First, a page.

Wednesday, July 30, 2014

Removing and re-installing a Rooftop Air-Conditioner

So my rooftop AC has been causing me problems. Several months ago rainwater started leaking through the seal around the AC and into the RV. Like many RVs the AC is directly over the bed. This meant waking up in the middle of the night during a rainstorm to discover the IKEA foam mattress was slowly absorbing water. I don't like to sleep in a wet bed so I had to frantically removed the mattress (which isn't as easy as it seems) and break out all my extra towels.

Part of me knew that I should have removed the AC unit then and replaced the seal, but I thought of a lazier way. I used a very liquidy roof sealant. I poured the sealant around the AC unit and let it flow until it found the leak. It worked. It stopped the leak, but I also blocked the drains meant to whisk rain water away from the AC unit. I didn't know this for several months though.

Cut to a few months later and it's getting hot in Illinois. I start running the AC a lot. It's fine for a while, but to my surprise, water starts running down onto the bed. It must be condensation from the AC. This is a problem. the condensation finds a different path each time. Once it fell directly from the AC unit onto the center of the bed. Other times it would slowly ooze out the side, get caught by the top side of my new ceiling and run past a 110volt outlet I installed for my TV and XBOX! It even found a way to drip down onto my wall-mounted TV. Lucky for me the TV and XBOX remain undamaged, but this is clearly a problem that needs a permanent solution.

I knew it was going to be a lot of work. Lucky for me I'm camped out about two miles from my parents house, who have a garage full of tools and equipment that will make it project a lot easier. First and most importantly is space. My campsite is alongside a friend's house, I can just barely fit the RV through the gate and the rear bumper kisses the edge of her deck.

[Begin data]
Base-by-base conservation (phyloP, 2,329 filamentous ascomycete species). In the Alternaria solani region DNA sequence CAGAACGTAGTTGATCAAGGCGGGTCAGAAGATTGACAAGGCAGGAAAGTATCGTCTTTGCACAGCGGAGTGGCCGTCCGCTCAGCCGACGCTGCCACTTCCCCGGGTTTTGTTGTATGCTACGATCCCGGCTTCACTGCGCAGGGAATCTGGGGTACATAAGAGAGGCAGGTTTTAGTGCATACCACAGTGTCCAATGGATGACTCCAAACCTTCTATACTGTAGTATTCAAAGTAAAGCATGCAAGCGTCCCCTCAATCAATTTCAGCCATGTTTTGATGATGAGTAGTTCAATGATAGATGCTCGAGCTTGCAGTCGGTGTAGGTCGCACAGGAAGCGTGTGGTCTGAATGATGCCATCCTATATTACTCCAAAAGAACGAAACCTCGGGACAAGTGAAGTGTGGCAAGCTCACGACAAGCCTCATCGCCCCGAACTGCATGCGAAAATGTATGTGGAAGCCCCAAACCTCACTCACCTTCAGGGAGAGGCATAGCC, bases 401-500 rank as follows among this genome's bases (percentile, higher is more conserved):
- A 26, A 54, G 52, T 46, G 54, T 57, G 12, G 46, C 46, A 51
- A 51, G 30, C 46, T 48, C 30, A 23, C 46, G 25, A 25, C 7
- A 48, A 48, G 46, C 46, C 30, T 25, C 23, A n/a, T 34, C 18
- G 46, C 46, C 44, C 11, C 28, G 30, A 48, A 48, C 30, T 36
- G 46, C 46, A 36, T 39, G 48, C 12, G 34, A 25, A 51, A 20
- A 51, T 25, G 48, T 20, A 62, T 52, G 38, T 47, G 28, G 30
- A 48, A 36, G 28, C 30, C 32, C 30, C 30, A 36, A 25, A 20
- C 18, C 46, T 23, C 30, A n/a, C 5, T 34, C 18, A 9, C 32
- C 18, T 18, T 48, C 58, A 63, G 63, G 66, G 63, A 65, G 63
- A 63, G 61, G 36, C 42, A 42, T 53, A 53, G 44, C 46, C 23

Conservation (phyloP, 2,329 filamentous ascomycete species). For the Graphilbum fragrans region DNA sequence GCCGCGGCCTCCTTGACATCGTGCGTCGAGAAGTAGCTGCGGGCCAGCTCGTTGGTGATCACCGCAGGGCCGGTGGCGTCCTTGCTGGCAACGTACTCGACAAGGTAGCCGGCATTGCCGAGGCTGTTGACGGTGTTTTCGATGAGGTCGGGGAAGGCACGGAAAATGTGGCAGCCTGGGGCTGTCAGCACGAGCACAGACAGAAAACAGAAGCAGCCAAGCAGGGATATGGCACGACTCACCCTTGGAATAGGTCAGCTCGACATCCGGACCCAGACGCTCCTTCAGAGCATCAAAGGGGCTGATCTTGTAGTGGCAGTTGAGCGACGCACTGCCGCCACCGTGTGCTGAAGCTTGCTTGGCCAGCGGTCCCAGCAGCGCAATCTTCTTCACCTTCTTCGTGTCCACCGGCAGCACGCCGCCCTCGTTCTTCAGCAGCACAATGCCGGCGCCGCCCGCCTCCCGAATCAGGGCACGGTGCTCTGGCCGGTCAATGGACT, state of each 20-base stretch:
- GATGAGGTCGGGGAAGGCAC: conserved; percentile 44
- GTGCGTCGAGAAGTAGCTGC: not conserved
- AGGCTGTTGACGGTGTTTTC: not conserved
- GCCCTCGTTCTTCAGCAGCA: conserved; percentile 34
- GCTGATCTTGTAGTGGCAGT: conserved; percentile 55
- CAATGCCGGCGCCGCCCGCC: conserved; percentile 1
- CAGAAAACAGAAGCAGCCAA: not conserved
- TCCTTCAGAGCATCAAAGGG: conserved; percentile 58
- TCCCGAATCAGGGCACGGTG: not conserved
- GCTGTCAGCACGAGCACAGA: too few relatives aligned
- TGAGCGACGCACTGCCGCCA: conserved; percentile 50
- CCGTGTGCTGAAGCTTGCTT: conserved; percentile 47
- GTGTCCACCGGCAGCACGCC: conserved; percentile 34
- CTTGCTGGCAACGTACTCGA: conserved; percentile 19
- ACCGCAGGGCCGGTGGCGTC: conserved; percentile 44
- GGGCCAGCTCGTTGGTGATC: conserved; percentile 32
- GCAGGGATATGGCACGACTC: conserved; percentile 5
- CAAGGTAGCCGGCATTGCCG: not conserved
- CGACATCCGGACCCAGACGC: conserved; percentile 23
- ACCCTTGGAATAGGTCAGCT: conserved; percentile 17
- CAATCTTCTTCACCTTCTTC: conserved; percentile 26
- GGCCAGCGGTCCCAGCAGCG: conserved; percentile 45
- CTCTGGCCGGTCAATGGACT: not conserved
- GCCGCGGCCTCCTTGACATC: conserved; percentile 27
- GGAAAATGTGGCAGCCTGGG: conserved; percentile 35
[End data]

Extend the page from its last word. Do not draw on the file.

Also critical to this mission is a recent purchase my Dad made that at first I mocked him for, a seven-foot tall rolling scaffolding. I'm not saying you need one to make this kind of repair, but it sure is helpful. It was especially good for me since in addition to replacing the AC gasket, I had to clean up my mess from when I attempted to seal the leak with that liquidy sealant.

Here's the first step in my process. I removed the ceiling from over the bed area. I imagine most people will not have to do this, but I thought the gray tubes seen here were the condensation lines. These are in fact the rain-water drain tubes. The AC unit is clamped to the roof with four long bolts. Here I've already removed the bracket and nuts holding the unit on.

This is a close up of one of the bolts holding the unit one. This was taken after the gasket was replaced. The original had shrunk to about 1/4 of the new gasket's thickness. Removing the unit was actually the easy part, sort of. Since I had used that sealant, I had to use a floor jack and a long 2x4 to press up on the AC unit to break that seal. Once it was broken, the unit lifted right off (but it was still heavy). 

With the unit removed, you can see the aftermath of my lazy attempt to seal the leak. Let this be a warning, don't be lazy, you'll only end up doing more work in the long run. I scraped, sanded and scrubbed with various solvents for about three hours. 

I started with a putty knife and pried as much of this crud off as I could. It wasn't going very fast so I upgraded to a power dil with a sanding disk.

Once the majority of it was removed, I used Acetone and scrubbing pads to get it perfectly clean. 

I figured "might as well." Since I had the unit off, I decided to open it up and clean it out. Here you can see how compressed the old gasket was. You can also see there the condensation hole really is and how blocked it is by my previous "lazy" attempt to seal the rainwater leak.

I'm sorry I don't have more pictures of the cleaning process. Here's the unit on it's side in the garage. As you can see the gasket has been removed. Like the roof I had to scrub with acetone to get all traces of the old gasket off. I also opened the unit and removed dead leaves and twits. Then, just because, I coated the rusty pieces with Rust Converter and give it a quick spot-painting. Notice the clean and clear condensation holes. 

That's it! The whole process took me about six hours. If I didn't need to clean up my mess, I think I could have accomplished the whole thing in about two hours.